21 January 2022

BOM declares La Niña is peaking, but it's not all sunshine and rainbows ahead

| Max O'Driscoll
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Rainbow over Carillon

BOM declares La Niña is peaking, but it’s not all sunshine and rainbows ahead. Photo: Michelle Kroll.

It’s been a wetter but cooler-than-usual summer in the capital region this year as the La Niña weather pattern has led to both increased rainfall and lower daily temperatures. However, it may soon be coming to an end.

Australian Bureau of Meteorology climate models suggest that the current La Niña period is near or at its peak. A return to a neutral El Niño-Southern Oscillation is expected by early autumn.

While Australia is surrounded in nearly every direction by warmer-than-usual sea-surface waters and patterns in the atmosphere remain typical of La Niña, cooler sub-surface waters are beginning to warm. Also, the Southern Oscillation has reduced in magnitude in recent weeks.

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Vice-Chair for the Intergovernmental Panel on Climate Change and Director of the Institute for Climate, Energy and Disaster Solutions at the ANU, Professor Mark Howden, was less convinced by the idea of a “single peak” of La Niña. He also cautioned that peaking does not guarantee a reduction in rainfall as the summer comes to a close.

“There are several influences occurring which are emphasising the additional rainfall that tends to happen in La Niñas, and that’s because we’ve got extremely warm water almost entirely around Australia,” said Professor Howden.

“Warm water basically results in increased evaporation and increased moisture in the atmosphere, and when that comes across the continent as it is currently doing, we get increased rainfall.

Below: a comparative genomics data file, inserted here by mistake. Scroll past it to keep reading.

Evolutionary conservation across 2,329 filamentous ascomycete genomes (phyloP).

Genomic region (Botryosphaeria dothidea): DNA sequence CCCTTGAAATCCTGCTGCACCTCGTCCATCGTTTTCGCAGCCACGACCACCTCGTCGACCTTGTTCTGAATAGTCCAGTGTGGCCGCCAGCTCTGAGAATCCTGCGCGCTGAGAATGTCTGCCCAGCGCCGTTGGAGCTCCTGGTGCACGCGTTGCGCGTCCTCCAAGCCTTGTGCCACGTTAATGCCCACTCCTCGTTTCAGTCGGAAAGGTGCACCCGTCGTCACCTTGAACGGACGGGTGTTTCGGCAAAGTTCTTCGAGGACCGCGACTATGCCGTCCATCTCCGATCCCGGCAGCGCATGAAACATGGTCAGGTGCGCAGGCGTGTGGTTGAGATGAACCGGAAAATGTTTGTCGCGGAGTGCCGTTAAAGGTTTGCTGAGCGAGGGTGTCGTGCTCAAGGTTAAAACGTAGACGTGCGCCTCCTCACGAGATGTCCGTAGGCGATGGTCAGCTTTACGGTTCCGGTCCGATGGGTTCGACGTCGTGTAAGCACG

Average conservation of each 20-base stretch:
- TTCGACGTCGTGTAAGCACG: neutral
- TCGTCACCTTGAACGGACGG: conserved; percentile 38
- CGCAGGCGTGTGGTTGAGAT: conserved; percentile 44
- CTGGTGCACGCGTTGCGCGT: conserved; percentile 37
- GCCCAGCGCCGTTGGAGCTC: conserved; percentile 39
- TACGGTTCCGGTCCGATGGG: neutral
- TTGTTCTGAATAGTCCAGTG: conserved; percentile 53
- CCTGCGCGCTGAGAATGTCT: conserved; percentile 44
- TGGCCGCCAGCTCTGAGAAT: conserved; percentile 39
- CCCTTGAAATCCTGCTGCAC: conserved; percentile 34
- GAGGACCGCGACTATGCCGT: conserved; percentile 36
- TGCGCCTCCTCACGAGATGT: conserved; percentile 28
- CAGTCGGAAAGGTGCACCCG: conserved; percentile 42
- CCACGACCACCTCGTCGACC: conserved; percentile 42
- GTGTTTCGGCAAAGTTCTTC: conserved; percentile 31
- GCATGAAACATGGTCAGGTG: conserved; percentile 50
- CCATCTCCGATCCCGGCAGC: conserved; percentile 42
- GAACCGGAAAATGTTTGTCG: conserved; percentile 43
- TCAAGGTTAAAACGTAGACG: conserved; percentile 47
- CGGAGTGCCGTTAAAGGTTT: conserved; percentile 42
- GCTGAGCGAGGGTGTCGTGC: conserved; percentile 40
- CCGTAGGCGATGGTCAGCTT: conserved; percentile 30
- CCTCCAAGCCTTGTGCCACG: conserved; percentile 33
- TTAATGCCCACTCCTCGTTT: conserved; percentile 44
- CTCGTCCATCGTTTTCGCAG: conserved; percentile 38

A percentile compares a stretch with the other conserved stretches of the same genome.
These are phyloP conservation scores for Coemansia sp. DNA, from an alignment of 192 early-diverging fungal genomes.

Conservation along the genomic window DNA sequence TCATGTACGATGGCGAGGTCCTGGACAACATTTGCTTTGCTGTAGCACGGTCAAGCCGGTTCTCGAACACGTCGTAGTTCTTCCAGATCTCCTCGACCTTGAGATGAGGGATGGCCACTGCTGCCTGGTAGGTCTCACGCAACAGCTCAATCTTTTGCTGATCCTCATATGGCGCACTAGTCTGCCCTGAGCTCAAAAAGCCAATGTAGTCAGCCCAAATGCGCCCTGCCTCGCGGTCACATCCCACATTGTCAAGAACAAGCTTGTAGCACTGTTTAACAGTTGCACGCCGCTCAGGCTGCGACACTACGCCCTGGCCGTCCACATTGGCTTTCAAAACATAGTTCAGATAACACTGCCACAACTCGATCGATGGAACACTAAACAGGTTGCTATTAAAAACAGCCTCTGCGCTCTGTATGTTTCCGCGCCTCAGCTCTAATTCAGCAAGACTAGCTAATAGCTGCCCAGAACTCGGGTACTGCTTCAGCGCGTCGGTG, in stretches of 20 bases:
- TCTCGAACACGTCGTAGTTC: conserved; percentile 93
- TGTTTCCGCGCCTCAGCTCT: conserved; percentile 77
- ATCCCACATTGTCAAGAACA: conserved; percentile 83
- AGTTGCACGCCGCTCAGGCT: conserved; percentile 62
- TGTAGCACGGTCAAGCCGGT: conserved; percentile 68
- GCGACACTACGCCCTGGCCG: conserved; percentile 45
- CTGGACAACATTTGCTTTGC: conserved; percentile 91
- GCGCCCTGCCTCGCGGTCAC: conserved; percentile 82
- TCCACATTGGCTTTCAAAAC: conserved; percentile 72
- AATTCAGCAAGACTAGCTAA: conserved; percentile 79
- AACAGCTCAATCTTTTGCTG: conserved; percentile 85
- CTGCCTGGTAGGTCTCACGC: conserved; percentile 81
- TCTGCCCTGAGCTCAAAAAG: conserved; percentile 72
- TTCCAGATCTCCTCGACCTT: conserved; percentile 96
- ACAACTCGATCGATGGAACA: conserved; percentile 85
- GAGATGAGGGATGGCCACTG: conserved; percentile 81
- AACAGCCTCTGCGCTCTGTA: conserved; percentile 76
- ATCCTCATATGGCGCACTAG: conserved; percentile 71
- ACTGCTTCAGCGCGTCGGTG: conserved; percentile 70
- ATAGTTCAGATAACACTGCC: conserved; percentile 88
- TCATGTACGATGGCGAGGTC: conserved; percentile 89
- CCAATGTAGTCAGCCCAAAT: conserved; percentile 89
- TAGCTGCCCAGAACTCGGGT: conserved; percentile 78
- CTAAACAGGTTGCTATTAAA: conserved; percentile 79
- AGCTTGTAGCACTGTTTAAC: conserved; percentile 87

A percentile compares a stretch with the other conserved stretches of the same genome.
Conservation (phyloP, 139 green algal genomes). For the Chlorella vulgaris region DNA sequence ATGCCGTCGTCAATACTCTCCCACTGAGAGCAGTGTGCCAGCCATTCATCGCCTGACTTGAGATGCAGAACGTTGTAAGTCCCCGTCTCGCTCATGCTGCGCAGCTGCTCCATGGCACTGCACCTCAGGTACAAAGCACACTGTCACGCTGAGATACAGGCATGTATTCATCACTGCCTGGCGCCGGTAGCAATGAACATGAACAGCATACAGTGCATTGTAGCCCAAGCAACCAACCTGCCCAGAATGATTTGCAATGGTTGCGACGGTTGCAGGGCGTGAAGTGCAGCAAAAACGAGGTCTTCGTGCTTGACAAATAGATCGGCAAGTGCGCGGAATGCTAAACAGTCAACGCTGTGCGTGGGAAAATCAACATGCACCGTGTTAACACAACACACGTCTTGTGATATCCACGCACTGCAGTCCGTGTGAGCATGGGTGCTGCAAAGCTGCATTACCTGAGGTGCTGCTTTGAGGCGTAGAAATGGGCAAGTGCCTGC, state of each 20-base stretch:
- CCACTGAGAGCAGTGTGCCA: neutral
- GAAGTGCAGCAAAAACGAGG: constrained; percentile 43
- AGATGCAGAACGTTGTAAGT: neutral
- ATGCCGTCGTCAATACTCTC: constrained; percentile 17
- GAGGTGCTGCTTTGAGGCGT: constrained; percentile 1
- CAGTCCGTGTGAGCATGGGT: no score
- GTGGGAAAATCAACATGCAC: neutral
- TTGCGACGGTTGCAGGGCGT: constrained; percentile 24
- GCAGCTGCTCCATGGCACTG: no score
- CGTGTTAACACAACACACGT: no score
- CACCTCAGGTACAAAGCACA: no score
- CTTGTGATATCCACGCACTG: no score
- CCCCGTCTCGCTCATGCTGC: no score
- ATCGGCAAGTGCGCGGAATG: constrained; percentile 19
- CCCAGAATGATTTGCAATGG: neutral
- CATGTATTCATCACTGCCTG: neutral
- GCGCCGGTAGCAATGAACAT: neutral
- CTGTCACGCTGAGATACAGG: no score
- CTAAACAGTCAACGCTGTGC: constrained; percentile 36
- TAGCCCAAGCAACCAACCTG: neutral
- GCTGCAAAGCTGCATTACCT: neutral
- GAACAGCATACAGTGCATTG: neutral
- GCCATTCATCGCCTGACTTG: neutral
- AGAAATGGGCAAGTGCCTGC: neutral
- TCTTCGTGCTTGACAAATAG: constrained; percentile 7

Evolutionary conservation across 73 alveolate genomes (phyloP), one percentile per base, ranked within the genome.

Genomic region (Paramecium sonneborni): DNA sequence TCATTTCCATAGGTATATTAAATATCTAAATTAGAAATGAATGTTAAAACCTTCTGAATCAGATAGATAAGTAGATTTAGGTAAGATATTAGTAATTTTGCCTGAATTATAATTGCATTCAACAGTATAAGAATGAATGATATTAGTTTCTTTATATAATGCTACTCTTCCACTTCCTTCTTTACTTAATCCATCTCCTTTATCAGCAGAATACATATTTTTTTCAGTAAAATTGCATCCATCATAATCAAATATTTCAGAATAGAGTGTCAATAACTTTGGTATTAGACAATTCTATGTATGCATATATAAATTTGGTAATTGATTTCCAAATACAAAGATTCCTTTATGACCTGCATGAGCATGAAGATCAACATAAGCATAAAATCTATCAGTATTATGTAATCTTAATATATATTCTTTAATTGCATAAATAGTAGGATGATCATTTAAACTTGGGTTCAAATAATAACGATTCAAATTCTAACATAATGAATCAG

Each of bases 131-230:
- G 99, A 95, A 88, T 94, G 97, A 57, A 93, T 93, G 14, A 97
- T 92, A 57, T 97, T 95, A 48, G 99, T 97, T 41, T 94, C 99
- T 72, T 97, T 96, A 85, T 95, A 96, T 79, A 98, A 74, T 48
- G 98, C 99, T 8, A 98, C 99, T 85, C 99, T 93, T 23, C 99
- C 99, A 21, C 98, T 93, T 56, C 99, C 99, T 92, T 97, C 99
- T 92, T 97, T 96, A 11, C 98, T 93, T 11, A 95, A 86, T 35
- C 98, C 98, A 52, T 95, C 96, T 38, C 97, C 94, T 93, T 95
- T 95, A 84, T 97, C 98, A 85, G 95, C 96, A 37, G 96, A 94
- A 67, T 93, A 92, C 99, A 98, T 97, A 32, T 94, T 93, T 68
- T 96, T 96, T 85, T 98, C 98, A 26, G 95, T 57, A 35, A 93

“That warm water isn’t going to go away in a hurry, so we are likely to see continuing wet conditions and potentially cyclonic conditions through the next three or so months,” he said.

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While both El Niños and La Niñas tend to dissipate by the end of summer or in early autumn, the following pattern, whether it be an El Niño, La Niña or otherwise, should begin to take shape in the May/June period.

As La Niña has emerged in two consecutive summers, this year being the more significant of the two, three years in a row is considered unlikely. However, it’s not impossible.

When this pattern eventually does break down, Professor Howden expects to see the resumption of scorching conditions across the country.

According to BOM statistics, January in Canberra has seen average daily maximum temperatures of 27 degrees and total rainfall of 81.8 mm.

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Capital Retro3:34 pm 23 Jan 22

Forecasting that “it’s not all sunshine and rainbows ahead” could be a bad omen for our Chief Minister.

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